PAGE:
Compound bows differ from traditional bows in many ways, but you’ll notice one difference as soon as you pull back your bowstring: Compound bows have a defined draw length. Once you reach that length, you can’t pull the string any farther. As a result, the end of the draw cycle on a compound bow is often called the back wall.
Although you can’t pull the string beyond the back wall, you can pull against it with varying degrees of force. The question is, “How hard should I pull into the back wall?”
The short answer is however you prefer. But consider a few factors when establishing your preference.
Find your back wall
First, determine the back wall your bow is capable of producing. You can customize the wall on many bows.
Back wall stiffness is determined by what stops the draw cycle. Either a post on the cam hits one of the cables, or a post hits a limb or a pad attached to the limb. A limb stop is the most solid, because once the stop hits the limb, it can’t move any farther. A cable stop has some give. Some bows give a little. Some bows give a little more.
Often, bows offer either a limb stop or a cable stop. Other bows allow you to choose between the two. That’s where you can customize the feel.
With a limb stop, you can pull harder even after you reach full draw, but you’re pulling harder on something that can’t move. With a cable stop, you can pull harder and the cable will give a bit, creating a spongy feel.
Adjust your strength
The lightest you should pull into the wall, regardless of its feel, is enough to reach that wall and hold until you release the string. Now you’re using the bow to its full potential.
A light pull into the back wall might be relaxing and allow you to aim comfortably through the shot. For some archers, light tension at full draw equals minimum sight-pin movement on the target.
A possible consequence of the light pull, however, is string creep. This occurs when you are holding at full draw and your shoulders collapse inward just a bit, or your string hand moves forward enough to take you off the back wall. If you release the arrow at this point, it’s probably not going to hit where you’re aiming.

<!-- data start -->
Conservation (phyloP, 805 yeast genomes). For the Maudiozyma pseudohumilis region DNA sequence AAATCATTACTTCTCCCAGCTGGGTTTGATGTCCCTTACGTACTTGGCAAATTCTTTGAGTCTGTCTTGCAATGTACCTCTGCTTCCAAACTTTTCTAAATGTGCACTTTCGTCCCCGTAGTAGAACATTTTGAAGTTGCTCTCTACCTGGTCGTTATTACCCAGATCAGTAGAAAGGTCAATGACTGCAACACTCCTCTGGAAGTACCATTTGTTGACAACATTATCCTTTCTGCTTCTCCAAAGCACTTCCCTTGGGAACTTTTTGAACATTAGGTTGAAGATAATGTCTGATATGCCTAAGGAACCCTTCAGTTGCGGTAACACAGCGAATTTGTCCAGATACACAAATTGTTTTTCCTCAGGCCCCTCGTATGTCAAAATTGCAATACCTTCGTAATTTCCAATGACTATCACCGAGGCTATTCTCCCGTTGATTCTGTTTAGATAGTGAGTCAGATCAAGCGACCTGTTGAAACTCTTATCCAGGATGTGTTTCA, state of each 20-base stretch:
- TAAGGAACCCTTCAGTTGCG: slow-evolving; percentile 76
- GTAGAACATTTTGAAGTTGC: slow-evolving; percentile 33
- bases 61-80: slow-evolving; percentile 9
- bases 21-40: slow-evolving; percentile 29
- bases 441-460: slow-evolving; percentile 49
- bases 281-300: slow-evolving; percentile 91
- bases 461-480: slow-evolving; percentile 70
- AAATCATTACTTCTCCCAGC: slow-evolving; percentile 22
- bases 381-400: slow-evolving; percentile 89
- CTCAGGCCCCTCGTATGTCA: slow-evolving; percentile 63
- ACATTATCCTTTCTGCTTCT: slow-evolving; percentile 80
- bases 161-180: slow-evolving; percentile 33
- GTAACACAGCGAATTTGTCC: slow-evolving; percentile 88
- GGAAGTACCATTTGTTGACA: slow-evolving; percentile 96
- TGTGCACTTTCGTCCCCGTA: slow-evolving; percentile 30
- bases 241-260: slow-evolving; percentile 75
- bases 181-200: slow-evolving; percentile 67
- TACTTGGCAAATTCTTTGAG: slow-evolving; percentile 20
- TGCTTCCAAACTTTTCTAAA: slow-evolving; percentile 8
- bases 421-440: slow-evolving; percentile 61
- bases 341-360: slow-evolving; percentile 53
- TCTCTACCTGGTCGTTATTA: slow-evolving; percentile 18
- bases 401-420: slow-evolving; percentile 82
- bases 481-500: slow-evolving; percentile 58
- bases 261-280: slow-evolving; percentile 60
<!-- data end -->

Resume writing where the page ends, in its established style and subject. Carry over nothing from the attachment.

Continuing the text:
Because of string creep, the light pull might work better with a limb stop, rather than a cable stop. It’s easier to creep off a spongy back wall (cable stop) than a solid back wall (limb stop).. You really might not notice that creep with a light hold while using a cable stop that gives.
Avoiding string creep is one reason some archers pull hard into the back wall. You won’t creep if you’re pulling into the back wall with a great deal of force. The hard pull, however, can cause your sight pin to dance – especially if your bow has a limb stop. When you increase tension on a bow that has been drawn to full extension, your arms may start to shake.
Of course, that’s not true of all archers. Some of the best archery pros talk about pulling as hard as they can into their back wall in high-stress situations, because it helps avoid shaking from nervousness.
If your bow has a cable stop, pulling hard into the wall might feel good. The give at full draw is not as harsh as if you had a limb stop, and can actually have a steadying effect on your bow arm, which is good for aiming.
Aim for consistency
When pulling hard into the wall, consider repeating the same pull from shot to shot. If your pull varies each time you draw, your accuracy will suffer.
So how do you develop a consistent pull into the back wall, whether you pull hard, light or somewhere in between? Lots of practice. The more you shoot, the more you’ll develop a feel for the right pull to achieve the best results.
One way to gauge this feel is to think about how you activate your mechanical release. If you relax your hand to get a back-tension release to rotate, or to allow a thumb trigger to move forward into your thumb to fire, then a hard pull might work best.
If you like to get to full draw and then slowly pull backward to rotate a back-tension release or to activate any kind of trigger, then try a light pull.
The only way to know how hard you should pull is to experiment with these techniques. Ultimately, the best pull is one that allows you to hold steady at full draw and then complete a clean, consistent shot.